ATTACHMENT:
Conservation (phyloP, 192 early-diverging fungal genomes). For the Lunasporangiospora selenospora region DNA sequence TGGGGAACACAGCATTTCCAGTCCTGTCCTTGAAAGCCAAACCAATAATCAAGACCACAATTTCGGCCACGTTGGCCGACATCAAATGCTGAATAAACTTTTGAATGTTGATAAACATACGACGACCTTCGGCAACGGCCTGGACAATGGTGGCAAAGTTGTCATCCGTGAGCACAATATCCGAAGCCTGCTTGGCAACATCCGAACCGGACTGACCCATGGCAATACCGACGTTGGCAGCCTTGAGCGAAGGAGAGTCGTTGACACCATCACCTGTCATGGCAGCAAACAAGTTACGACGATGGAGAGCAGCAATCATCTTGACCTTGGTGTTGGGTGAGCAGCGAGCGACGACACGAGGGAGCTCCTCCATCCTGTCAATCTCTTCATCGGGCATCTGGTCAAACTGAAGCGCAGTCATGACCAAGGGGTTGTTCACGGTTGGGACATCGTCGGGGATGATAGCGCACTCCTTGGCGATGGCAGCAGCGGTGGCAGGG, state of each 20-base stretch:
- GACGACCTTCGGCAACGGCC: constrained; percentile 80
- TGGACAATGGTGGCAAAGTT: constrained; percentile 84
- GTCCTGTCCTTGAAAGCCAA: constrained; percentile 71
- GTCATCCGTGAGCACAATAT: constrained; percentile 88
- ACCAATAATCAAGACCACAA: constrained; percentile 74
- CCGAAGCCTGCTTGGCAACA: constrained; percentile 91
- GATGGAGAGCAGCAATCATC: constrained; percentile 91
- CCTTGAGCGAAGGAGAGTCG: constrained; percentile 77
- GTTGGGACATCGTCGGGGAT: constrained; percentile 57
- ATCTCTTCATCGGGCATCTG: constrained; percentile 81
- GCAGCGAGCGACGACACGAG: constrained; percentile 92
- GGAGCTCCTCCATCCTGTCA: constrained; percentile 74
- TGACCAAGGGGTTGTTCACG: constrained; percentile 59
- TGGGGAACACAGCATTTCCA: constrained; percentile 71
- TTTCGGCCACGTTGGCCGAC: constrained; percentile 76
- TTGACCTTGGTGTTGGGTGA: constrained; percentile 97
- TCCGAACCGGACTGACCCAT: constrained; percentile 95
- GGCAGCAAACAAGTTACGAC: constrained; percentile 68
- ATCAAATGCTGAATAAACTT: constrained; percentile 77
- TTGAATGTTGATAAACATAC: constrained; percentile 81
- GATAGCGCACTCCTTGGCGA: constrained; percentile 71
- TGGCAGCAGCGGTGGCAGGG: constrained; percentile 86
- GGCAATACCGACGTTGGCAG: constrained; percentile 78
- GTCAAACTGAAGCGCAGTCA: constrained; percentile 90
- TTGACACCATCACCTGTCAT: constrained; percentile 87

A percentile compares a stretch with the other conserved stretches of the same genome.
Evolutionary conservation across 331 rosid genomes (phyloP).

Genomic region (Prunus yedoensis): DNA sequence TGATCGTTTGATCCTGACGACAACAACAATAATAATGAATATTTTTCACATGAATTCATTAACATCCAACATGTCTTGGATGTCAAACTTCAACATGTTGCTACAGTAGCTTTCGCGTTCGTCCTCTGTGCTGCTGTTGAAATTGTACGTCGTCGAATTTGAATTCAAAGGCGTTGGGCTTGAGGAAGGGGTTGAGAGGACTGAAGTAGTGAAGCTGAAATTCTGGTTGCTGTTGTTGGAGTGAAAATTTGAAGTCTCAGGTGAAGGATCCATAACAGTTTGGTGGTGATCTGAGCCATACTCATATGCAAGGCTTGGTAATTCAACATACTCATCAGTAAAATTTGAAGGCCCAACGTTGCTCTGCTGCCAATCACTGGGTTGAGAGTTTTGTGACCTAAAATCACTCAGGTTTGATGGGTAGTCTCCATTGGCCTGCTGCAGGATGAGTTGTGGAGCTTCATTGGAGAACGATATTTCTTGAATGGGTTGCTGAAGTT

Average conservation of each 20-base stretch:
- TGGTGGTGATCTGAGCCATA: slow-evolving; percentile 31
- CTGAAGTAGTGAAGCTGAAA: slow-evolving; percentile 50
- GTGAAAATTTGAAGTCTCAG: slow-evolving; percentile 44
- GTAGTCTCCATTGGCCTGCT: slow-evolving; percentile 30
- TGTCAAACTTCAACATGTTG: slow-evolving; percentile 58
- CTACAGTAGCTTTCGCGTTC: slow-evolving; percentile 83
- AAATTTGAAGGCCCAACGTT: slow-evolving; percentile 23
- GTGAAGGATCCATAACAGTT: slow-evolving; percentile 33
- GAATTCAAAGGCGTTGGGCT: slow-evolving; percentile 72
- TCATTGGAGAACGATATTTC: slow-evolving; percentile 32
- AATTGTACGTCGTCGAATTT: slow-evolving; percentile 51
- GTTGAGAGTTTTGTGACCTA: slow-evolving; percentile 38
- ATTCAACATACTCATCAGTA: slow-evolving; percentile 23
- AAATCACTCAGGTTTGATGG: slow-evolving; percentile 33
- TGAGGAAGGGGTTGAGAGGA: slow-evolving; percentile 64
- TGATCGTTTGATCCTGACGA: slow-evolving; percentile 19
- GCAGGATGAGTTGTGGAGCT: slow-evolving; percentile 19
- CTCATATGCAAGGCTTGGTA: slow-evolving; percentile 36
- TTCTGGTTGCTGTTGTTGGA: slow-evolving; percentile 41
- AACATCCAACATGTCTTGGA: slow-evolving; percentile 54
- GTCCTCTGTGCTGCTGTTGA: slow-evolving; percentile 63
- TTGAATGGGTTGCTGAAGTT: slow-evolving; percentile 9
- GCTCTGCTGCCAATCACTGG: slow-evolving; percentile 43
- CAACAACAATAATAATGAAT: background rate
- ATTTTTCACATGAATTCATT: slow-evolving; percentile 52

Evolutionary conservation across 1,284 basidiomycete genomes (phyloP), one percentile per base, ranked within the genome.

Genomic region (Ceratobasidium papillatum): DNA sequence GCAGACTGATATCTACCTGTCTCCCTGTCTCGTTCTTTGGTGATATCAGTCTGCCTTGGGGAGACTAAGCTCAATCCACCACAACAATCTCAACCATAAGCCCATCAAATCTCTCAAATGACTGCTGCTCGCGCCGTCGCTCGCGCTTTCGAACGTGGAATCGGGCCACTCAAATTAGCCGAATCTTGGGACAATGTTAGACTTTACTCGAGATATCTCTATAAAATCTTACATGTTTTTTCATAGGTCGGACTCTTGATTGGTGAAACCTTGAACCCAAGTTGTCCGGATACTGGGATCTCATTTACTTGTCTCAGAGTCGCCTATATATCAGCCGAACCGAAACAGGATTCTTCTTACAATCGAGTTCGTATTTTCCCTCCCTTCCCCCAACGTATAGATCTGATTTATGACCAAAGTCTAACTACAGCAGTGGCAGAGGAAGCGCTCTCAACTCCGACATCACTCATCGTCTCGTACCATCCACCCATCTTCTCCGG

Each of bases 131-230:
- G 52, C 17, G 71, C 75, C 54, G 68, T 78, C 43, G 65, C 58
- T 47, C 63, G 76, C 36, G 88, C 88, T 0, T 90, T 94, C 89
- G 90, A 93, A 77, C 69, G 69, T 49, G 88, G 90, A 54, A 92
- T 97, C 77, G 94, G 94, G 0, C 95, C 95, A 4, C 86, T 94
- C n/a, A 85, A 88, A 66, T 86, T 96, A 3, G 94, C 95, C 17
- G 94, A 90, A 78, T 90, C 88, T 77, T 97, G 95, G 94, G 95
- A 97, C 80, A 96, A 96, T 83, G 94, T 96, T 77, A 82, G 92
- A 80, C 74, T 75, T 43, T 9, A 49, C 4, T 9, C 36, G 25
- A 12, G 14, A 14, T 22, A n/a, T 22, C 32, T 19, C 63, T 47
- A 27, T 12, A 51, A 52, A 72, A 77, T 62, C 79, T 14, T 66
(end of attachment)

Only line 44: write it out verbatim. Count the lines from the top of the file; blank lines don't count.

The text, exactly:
- AAATCACTCAGGTTTGATGG: slow-evolving; percentile 33